By Allan Nadler
Natan Meir’s meticulous new history of Kiev Jewry in the modern period, is an assiduous work of conventional scholarship. Meir provides a thorough, lucid and ultimately heartrending account of the noble successes of Kiev’s Jews in building a solid Jewish community, with exemplary religious and charitable institutions, that included one of Europe’s most majestic synagogues and, as in Bialystok, a host of medical centers that rivaled the finest in Moscow and St. Petersburg. At the same time Meir documents with great insight and empathy the relentless obstacles, frustrations and ultimately violent rejection by the Russian majority in the city, which “greeted” the Jews’ noblest efforts to integrate into the city’s larger civic society.Read More
By Igor Webb
I’ve organized my talk around four questions:
1. How does “Nemesis” fit into the body of Philip Roth’s work?
2. How does “Nemesis” reflect the plague narratives?
3. What should Bucky have done?
4. How much does it matter that Arnie Mesnikoff is the story’s narrator?Read More
By Laura Hodes
Joseph Skibell’s third novel, “A Curable Romantic,” evokes the spirit of “Candide” with a Jewish postmodern twist in order to ask the same question as Voltaire: How can we be optimistic in the face of evil?Read More
By Gordon Haber
British journalist Jon Ronson has forged an estimable career out of one fascinating topic: the belief systems of kooks. His 2001 book, “Them: Adventures with Extremists,” looked at conspiracy theorists — jihadists, neo-Nazis and the like — and their paranoid fantasies about shadowy elites and Jews. He also famously profiled David Icke, the Englishman who claims that the elites are 12-foot lizards. (Ronson inconclusively wonders if by “lizards,” Icke actually means “lizards,” and not “Jews.”)Read More
By Glenn Altschuler
Many Christians and Jews believe that the wisdom of King Solomon extended well beyond ordinary human perception. A gift from God, it allowed him to understand the hidden forces of nature, the inner workings of human motivation and the mysteries of the future. Some credit Solomon with an ability to turn lead into gold, conjure demons and become invisible. In Jamaica he is celebrated for discovering marijuana, known there as “the Wisdom Weed.”Read More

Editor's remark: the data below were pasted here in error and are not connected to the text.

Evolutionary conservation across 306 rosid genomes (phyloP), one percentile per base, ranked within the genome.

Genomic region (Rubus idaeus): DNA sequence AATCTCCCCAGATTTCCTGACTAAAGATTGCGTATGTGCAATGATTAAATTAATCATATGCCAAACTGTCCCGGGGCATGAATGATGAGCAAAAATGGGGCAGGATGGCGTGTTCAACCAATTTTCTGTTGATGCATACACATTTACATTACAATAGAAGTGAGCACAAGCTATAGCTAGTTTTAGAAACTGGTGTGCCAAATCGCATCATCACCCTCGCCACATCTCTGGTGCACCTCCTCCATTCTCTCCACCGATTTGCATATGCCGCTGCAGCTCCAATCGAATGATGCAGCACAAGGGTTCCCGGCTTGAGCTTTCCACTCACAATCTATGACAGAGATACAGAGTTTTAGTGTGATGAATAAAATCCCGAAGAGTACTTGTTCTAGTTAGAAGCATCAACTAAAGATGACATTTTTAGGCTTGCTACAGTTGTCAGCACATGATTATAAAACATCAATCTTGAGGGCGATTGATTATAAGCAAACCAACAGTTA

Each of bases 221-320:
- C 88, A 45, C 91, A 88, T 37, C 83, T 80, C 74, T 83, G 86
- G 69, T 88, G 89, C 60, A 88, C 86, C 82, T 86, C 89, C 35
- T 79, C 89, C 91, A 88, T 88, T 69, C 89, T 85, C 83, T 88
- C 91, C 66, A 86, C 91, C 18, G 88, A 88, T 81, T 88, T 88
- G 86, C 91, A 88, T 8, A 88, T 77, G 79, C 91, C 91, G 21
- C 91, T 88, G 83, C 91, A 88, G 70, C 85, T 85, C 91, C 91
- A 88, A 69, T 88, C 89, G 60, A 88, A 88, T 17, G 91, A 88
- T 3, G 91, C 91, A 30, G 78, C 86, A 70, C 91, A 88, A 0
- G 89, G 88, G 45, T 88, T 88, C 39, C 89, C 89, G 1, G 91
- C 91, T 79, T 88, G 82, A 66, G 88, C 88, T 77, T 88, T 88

By Carmela Ciuraru
In 1956, the artist Jackson Pollock was killed in a car crash in Springs, on the South Fork of Long Island. He was 44 years old and drunk when he drove his Oldsmobile convertible into a tree one fateful August night. He died less than a mile from his home; his mistress, who had been in the car with him, survived the accident.Read More
By Todd Hasak-Lowy
Israeli scholar and poet Zali Gurevitch once asked a room full of kibbutz parents a question he admitted was impossible to answer: If their children were allowed to study only one subject, what would it be? Math? Science? Hebrew? Jewish history? Nope. The kibbutz moms and dads chose the Bible.Read More
By Jacob Silverman
In assessing the work of Serbian-Jewish writer David Albahari, any English-language reader would be working with half a deck. Albahari, who writes in Serbian but has lived in Canada since 1994, has published more than 20 books, including novels, short-story collections, a few books of essays and a children’s book. Only six of these works — a career-spanning short-story collection called “Words Are Something Else” and five novels — have been translated into English.Read More
By Joel Schalit
‘It’s located on Rosa Luxemburg Straße,” she said, “Two blocks from Alexanderplatz. Just take the train, and I’ll meet you there.” Savoring the combination of literary brand names wrapped into that sentence, it all made sense to me. The invitation had been extended by an old friend I’d met through punk circles, in Lon-don, during the 1990s. She’d since moved back to Germany to get better social services for her children, both of whom are disabled. “You’ll love the burritos,” she said before hanging up the phone.Read More
By Irina Reyn
In his appreciation of the film “The Wizard of Oz,” Salman Rushdie wrote, “The real secret of the ruby slippers is not that ‘there’s no place like home,’ but rather that there is no longer such a place as home: except, of course, for the home we make, or the homes that are made for us, in Oz: which is anywhere, and everywhere, except the place from which we began.”Read More